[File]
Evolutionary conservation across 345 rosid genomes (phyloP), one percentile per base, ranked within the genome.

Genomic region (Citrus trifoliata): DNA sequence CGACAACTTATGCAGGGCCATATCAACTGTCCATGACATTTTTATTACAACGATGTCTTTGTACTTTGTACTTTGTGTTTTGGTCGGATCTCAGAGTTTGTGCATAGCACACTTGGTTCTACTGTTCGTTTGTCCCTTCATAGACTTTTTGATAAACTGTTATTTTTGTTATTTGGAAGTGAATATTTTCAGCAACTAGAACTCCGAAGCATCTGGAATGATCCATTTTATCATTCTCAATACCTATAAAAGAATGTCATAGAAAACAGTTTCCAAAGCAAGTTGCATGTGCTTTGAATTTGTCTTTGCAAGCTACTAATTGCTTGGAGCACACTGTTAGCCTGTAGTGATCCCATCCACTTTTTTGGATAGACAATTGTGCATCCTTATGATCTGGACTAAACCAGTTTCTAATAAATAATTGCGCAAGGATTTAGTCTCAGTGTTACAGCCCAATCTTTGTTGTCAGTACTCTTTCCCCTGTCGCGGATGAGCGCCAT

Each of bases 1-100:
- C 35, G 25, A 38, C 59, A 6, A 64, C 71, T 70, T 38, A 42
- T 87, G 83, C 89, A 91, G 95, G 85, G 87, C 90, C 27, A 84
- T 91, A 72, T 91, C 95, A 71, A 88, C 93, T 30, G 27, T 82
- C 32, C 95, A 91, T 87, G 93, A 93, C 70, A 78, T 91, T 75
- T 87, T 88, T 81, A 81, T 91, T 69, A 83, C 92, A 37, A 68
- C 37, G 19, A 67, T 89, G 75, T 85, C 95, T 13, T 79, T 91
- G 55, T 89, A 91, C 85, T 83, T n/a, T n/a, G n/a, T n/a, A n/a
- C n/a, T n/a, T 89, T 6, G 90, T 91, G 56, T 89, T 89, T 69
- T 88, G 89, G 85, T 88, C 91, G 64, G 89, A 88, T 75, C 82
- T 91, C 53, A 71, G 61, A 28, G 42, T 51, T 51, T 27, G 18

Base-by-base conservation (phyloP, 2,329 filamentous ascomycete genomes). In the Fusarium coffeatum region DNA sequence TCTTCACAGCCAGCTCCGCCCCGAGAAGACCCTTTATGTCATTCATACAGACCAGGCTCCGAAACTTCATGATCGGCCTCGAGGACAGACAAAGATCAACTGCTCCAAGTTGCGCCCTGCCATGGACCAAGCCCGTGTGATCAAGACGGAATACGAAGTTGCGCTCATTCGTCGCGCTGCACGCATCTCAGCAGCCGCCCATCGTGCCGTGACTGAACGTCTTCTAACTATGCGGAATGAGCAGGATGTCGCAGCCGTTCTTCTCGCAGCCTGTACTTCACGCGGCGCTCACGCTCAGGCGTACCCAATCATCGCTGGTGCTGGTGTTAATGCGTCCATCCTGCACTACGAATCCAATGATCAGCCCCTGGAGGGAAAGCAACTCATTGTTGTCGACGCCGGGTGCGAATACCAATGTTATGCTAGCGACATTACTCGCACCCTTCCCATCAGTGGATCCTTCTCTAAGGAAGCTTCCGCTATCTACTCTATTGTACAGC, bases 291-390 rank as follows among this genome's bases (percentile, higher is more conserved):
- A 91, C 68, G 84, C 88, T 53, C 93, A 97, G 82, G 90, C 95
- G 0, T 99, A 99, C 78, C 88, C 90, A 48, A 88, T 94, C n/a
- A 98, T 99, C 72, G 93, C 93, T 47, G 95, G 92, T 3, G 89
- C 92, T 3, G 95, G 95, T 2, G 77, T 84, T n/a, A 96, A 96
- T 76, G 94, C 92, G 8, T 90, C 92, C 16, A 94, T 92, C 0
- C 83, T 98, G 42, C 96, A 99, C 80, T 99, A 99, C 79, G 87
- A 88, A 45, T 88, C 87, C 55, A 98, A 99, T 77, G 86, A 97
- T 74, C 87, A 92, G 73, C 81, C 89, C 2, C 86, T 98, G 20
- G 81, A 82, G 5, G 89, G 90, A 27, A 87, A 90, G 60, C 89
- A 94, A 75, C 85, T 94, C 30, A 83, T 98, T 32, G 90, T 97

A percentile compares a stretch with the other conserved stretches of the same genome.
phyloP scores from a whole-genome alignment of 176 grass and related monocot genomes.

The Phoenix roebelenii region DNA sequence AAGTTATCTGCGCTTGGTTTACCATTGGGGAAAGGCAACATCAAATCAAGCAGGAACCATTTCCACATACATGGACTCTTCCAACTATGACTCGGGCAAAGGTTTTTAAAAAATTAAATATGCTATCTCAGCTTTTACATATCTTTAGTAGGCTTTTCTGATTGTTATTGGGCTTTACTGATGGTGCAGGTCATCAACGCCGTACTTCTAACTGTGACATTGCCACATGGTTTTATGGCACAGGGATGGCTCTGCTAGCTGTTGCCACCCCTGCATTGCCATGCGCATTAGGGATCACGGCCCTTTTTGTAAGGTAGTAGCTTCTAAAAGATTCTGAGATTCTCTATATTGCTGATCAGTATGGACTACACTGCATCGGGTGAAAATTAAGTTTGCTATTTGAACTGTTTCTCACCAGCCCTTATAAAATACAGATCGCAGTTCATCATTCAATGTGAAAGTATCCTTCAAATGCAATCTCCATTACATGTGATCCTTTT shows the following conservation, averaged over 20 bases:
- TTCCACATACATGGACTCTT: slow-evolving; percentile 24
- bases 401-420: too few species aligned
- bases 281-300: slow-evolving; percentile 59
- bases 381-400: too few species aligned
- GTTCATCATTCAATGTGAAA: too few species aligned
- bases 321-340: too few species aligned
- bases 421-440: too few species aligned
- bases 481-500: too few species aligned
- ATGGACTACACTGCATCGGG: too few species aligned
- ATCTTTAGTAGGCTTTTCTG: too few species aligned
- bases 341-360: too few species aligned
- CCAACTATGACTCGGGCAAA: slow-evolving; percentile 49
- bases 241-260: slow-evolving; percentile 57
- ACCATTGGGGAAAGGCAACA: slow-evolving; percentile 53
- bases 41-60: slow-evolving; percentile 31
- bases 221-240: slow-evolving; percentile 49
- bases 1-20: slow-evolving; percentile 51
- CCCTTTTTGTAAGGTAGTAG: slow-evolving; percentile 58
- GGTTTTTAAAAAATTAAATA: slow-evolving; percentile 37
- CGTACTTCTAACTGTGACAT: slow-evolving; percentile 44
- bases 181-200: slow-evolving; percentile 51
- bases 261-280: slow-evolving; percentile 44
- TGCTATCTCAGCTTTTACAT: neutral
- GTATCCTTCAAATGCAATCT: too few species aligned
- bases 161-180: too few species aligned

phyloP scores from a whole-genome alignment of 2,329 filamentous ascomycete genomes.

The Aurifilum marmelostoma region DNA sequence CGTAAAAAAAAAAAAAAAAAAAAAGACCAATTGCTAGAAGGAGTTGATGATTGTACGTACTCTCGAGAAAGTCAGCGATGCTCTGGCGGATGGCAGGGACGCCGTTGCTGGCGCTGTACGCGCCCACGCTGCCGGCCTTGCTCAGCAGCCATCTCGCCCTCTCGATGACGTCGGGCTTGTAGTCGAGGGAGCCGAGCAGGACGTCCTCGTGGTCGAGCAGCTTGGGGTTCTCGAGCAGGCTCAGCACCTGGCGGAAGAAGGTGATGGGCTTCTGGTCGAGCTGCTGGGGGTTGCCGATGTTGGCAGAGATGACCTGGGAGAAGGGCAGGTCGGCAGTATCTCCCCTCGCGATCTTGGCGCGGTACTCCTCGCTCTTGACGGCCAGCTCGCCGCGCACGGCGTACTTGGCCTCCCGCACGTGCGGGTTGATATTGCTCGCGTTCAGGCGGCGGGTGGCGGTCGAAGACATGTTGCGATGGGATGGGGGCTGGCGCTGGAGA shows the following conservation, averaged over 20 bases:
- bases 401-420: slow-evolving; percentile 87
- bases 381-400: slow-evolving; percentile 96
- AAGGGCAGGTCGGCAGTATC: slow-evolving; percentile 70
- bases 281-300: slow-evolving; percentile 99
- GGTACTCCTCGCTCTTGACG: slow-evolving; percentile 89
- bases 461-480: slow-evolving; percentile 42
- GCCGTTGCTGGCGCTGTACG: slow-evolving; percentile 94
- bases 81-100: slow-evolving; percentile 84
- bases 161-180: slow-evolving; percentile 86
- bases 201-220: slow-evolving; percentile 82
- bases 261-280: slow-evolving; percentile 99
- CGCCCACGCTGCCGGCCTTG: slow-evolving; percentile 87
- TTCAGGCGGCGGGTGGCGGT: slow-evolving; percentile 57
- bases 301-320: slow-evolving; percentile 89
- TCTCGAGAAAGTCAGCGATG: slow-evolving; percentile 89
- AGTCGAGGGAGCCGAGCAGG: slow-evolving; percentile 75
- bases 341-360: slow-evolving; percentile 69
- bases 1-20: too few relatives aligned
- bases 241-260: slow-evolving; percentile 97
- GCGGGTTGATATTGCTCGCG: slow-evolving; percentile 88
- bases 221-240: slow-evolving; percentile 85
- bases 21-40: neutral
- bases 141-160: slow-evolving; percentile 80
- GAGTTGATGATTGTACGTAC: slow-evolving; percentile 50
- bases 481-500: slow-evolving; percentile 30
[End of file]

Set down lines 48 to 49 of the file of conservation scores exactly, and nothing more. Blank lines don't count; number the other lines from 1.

- bases 181-200: slow-evolving; percentile 51
- bases 261-280: slow-evolving; percentile 44